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Limnology and Oceanography Methods


John Wiley & Sons, Inc.

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Creative Commons Attribution 4.0 License
This work is licensed under a Creative Commons Attribution 4.0 License.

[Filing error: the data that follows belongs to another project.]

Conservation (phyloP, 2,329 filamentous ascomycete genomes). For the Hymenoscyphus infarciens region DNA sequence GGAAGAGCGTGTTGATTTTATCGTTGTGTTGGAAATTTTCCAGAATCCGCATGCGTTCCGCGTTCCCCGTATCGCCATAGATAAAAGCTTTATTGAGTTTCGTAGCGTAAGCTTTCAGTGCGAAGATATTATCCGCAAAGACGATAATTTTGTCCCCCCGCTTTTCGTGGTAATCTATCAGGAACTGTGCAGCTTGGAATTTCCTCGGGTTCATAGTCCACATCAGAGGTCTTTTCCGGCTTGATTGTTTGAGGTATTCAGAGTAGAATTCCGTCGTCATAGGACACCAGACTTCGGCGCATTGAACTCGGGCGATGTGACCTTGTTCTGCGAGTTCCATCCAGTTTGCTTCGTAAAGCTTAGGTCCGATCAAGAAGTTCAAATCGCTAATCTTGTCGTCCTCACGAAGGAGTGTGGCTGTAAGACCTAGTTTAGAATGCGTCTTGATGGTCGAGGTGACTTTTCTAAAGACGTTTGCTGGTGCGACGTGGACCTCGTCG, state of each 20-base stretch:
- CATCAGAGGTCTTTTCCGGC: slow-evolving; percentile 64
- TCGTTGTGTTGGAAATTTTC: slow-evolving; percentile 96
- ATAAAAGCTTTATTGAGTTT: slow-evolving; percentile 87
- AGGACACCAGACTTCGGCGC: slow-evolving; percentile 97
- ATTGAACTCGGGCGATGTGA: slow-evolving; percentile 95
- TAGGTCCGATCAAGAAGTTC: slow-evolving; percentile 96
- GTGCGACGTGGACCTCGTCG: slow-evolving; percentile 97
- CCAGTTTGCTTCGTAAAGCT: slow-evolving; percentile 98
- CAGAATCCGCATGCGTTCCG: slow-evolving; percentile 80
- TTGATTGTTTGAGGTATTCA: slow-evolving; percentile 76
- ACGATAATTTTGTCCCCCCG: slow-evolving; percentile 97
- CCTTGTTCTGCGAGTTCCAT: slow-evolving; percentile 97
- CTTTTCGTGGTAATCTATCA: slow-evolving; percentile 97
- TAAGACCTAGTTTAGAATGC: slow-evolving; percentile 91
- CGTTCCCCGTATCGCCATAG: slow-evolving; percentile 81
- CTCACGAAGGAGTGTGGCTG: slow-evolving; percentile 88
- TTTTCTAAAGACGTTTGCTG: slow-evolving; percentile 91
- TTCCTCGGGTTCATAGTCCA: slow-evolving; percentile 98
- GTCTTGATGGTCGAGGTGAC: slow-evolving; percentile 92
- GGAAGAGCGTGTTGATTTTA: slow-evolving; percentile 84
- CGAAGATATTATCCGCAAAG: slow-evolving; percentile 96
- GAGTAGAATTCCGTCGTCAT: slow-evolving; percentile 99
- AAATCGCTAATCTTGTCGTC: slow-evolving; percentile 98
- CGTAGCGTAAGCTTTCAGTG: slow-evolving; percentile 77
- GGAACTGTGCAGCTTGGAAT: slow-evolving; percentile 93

Inconsistency in taxonomic identification and analyst bias impede the effective use of diatom data in regional and national stream and lake surveys. In this study, we evaluated the effect of existing protocols and a revised protocol on the precision of diatom species counts. The revised protocol adjusts four elements of sample preparation, taxon identification and enumeration, and quality control (QC). We used six independent data sets to assess the effect of the adjustments on analytical outcomes. The first data set was produced by three laboratories with a total of five analysts following established protocols (Charles et al., Protocols for the analysis of algal samples collected as part of the U.S. Geological Survey National Water-Quality Assessment, 2002) or their slight variations. The remaining data sets were produced by one to three laboratories with a total of two to three analysts following a revised protocol. The revised protocol included the following modifications: (1) development of coordinated precount voucher floras based on morphological operational taxonomic units, (2) random assignment of samples to analysts, (3) postcount identification and documentation of taxa (as opposed to an approach in which analysts assign names while they enumerate), and (4) increased use of QC samples. The revised protocol reduced taxonomic bias, as measured by reduction in analyst signal, and improved similarity among QC samples. Reduced taxonomic bias improves the performance of biological assessments, facilitates transparency across studies, and refines estimates of diatom species distributions.